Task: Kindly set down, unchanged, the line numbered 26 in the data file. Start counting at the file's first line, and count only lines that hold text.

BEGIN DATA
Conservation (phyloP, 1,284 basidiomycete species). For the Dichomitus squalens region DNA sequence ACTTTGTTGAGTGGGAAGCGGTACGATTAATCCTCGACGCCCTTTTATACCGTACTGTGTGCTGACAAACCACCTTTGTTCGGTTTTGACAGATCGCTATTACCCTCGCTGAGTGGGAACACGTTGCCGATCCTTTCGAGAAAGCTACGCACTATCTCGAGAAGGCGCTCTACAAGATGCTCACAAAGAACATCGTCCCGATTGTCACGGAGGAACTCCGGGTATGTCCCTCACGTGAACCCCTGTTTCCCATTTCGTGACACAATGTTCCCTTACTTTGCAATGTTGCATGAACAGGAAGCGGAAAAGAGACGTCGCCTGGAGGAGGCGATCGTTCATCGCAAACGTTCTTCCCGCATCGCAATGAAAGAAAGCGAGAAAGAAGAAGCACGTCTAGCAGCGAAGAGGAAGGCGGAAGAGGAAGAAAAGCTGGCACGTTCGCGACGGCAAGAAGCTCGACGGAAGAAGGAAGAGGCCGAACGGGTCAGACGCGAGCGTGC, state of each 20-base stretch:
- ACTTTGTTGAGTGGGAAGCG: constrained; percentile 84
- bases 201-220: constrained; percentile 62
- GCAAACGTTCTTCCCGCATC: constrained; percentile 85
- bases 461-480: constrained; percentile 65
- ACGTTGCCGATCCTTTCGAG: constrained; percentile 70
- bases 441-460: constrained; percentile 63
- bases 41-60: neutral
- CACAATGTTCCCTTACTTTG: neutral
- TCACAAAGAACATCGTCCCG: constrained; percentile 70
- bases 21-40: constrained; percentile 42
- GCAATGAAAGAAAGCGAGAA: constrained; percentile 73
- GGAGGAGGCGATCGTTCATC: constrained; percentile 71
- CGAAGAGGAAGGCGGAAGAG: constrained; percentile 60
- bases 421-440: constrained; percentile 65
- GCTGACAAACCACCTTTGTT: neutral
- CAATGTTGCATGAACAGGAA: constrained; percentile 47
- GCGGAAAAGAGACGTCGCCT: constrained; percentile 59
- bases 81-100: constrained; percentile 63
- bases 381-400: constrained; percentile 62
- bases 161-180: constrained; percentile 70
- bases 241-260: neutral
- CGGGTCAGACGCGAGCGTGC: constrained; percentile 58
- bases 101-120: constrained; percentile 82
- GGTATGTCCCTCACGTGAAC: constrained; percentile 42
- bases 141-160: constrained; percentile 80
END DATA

- bases 141-160: constrained; percentile 80